In the field of athletics, the term “performance enhancers” has taken on a negative connotation of late. The very mention of it frequently conjures up images of professional athletes “juicing up” on anabolic steroids or synthetic stimulants. Fortunately, in recent years, scientists have uncovered an all natural and much safer alternative that may just improve physical capacity and support cardiovascular health. According to several, peer-reviewed scientific studies, the solution may lie in the humble red beet (Beta vulgaris). Athletes who consume red beet juice, a rich source of naturally occurring antioxidants and nitrates, consistently find benefits in trial performance in a number of activities ranging from bicycling to knee-extensor exercises. The key to the greater stamina reported likely involves the ability of beet juice to improve circulation and increase peripheral tissue oxygenation. What’s more, beet root juice also supports cardiovascular health by reducing blood pressure, irregular blood clotting and, possibly, high triglycerides as well. If there is a down side to drinking red beet juice, it would be its high sugar content. The best way to derive the benefits of beet juice while limiting sugar intake is to supplement with beet root juice extracts or powders. For instance, one the most popular products on the market yields only 5 grams of sugar per concentrated tablespoon of beet juice powder. Finally, if you decide to try beet root juice and you find a distinct reddening when you use the bathroom, don’t worry. This is a well known reaction known as beeturia which affects approximately 14% of the population.
Tags: Circulation, Heart Health, High Blood Pressure
Posted in Exercise, Food and Drink, Nutritional Supplements | 7 Comments
This year’s U.S. Open was marked by an unexpected medical headline. Venus Williams, a top ranked singles and doubles tennis player, announced that she was dropping out of the prestigious tournament because of debilitating symptoms relating to Sjogren’s syndrome. This autoimmune condition can manifest itself in a number of ways including musculoskeletal pain, persistent fatigue and severe dryness in the eyes and mouth. Thankfully, preliminary research points to several natural options that may help manage it. The first alternative to consider is an “elimination diet” that avoids common food allergens such as gluten and milk. Food allergies and sensitivities appear to be relatively common in those with Sjogren’s syndrome and their removal may lead to immunological and symptomatic improvements. Next on my list is a select group of lipids worth noting: borage oil, evening primrose oil and sea buckthorn oil. These nutritional supplements provide rare fatty acids (gamma-linolenic acid and palmitoleic acid) which may reduce some of the primary symptoms of Sjogren’s syndrome, namely, dry eyes and mouth, and fatigue. Last, but not least, an old study dating all the way back to 1986 describes the utility of an amino acid-based antioxidant known as N-acetylcysteine (NAC). A 4 week trial involving 51 patients with Sjogren’s syndrome determined that NAC outperformed a placebo by decreasing several indicators of oral and ocular discomfort. The dosage used in the study was 200 mg of NAC, thrice daily. My hope is that natural and safe alternatives such as these will one day enter the medical mainstream and help all those with Sjogren’s syndrome live active and healthier lives.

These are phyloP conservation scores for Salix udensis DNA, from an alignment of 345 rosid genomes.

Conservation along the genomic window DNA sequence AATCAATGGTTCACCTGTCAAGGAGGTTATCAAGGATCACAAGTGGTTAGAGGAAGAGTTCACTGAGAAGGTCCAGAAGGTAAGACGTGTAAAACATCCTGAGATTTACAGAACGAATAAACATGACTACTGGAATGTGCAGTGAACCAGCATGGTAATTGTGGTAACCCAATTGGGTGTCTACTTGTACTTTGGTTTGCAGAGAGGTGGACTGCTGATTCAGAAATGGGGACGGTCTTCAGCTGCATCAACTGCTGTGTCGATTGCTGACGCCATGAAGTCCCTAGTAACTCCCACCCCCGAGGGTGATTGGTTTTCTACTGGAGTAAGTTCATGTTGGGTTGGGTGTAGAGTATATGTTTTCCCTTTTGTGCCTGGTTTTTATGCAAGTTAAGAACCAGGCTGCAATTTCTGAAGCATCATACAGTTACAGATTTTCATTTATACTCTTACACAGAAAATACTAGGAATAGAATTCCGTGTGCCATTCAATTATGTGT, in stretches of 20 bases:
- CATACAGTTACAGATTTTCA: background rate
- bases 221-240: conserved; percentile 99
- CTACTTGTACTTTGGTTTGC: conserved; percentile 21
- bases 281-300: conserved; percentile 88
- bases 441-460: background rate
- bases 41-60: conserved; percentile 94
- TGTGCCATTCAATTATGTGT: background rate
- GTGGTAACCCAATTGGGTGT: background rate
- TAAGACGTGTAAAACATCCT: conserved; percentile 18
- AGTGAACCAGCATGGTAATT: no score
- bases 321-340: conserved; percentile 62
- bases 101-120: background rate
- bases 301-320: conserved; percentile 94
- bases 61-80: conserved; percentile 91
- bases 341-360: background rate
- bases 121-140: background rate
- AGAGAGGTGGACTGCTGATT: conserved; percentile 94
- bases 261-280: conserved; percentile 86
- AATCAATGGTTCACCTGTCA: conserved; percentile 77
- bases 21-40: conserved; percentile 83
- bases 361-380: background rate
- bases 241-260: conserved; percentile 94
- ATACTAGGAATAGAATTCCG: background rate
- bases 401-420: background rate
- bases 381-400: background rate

Tags: Dental Health, Eyes, Fatigue
Posted in Alternative Therapies, Nutrition, Nutritional Supplements | 4 Comments
Pilates is a gentle, yet demanding, form of body conditioning that promotes flexibility, stamina and strength. Proponents claim that regular practice also supports a more positive mindset. Although it was originally conceived to assist recovery from injury, it has recently become the exercise of choice of many athletes, celebrities and fitness gurus. More importantly, its current popularity has spawned an important collection of scientific data suitable for medical review and scrutiny. For the most part, the new batch of controlled trials demonstrate a broad array of health benefits including: a) an improvement in “functional capacity” in heart failure patients; b) a greater sense of “life satisfaction”, “perception of appreciation by other people”, “perception of physical appearance” and other measures of self esteem in adult women; c) reductions in pain and various physical and psychological symptoms associated with ankylosing spondylitis (joint inflammation in the pelvis and spine) and fibromyalgia; d) recovery of endurance and mental health in patients previously treated for breast cancer and; e) the promotion of “personal autonomy, static balance and quality of life” in elderly women. However, it must be said that Pilates is not a cure-all. A recent meta-analysis in the journal Clinical Rehabilitation reports that Pilates does not offer added benefits over standard care in those living with chronic low back pain. Still and all, the majority of research published during the past few years tends to support many of long held assertions made by Pilates aficionados. In the future, I hope that more investigations using different patient populations, such as men and younger volunteers who practice Pilates as a form of physical fitness, will emerge.
Tags: Bone and Joint Health, Fibromyalgia, Mental Health
Posted in Alternative Therapies, Exercise, Heart Health | 8 Comments